If you’re ever in a situation that calls for bail, it’s time to do some research. This is because bail bonds are complicated and can vary based on the crime, your record, and several other factors. To help get you started, Bail Hotline has thrown together a crash course in bail bonds that covers all the need-to-know info.
What does a bondsman do?
A bond agent (or bondsman) pledges property or money to bail defendants out of jail. Typically, these agencies take a percentage of the bond as payment. Interest fees average between 5 and 10 percent, though a number of factors come into play.
Bondsmen, like the ones at Bail Hotline, work with most clients as long as they have collateral. This may be property, cash, or even a signature based on the severity of the offense. Because the clients are in jail, it is usually a friend or family member who posts bail.
When do you need a bond?
Sureties are issued so people can leave jail. The reason bail is necessary is to “encourage” defendants to go to a court date, typically one in the near future. If a defendant goes to his or her court date, the bail (or collateral) is returned to the person who paid it minus any fees. If the defendant does not appear in court, the bond agency is allowed to recover the bail using other means.
Certain states allow these agencies to retrieve money paid out for bail with bounty hunters. These bounty hunters are usually contracted through a bail agency. In addition, the bond agent can sue people who skip court dates.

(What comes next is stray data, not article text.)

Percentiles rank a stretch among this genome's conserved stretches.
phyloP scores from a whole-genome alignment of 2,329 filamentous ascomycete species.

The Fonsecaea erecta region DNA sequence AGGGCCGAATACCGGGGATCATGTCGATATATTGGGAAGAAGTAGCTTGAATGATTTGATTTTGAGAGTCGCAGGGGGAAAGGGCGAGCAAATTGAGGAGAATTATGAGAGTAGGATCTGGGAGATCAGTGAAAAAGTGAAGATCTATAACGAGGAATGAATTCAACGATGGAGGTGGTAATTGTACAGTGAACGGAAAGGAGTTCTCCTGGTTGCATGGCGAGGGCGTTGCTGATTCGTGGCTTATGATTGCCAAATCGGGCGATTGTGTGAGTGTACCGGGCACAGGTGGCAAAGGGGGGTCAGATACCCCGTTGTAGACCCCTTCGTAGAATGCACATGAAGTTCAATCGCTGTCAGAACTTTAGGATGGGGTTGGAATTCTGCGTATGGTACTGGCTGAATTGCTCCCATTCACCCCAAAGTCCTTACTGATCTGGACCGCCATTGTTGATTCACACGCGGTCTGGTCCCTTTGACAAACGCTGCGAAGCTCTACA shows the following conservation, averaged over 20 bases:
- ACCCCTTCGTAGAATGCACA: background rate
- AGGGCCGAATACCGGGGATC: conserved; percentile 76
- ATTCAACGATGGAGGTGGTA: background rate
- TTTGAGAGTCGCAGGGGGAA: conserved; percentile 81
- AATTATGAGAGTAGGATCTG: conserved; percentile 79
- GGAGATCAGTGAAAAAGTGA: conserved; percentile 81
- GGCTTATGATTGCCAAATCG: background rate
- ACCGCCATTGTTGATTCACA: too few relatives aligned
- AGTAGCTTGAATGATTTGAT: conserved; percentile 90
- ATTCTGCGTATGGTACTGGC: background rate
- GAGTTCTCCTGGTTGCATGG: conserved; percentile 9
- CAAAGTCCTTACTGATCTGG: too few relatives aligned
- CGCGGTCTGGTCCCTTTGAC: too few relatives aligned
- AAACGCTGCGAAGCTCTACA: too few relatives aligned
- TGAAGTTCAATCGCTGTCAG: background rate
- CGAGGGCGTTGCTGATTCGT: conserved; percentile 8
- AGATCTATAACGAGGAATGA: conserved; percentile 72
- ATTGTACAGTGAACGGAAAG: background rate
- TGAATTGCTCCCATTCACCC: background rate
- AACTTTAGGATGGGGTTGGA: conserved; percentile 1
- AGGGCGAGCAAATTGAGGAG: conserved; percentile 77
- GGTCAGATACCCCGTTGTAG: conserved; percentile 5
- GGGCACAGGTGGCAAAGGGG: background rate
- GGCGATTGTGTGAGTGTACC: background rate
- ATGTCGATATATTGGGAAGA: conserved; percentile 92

If you secure a bail bond and skip the agreed upon court dates, the court may issue a warrant and bonds may be deferred.
All in all, bail provides those in need with the funds to leave jail. The actual cost is based on the alleged crime, the judge, and other factors such as flight risk. After an inmate is booked, the bail amount is posted, which is also the time to seek out a bond agent.
How do I get a bail bond?
The first step is to call a bond agency like Bail Hotline as soon as an inmate’s bail cost is set. Most bail bonds last for an entire year, too, which is more than enough time in most cases. The fee is determined by the bail amount. For instance, a $5,000 bond will cost the co-signer (friend or family member) $500 as long as the defendant appears in court.
It is rather easy to get a bail bond, too. If you have any questions, refer to an expert bail bond agency.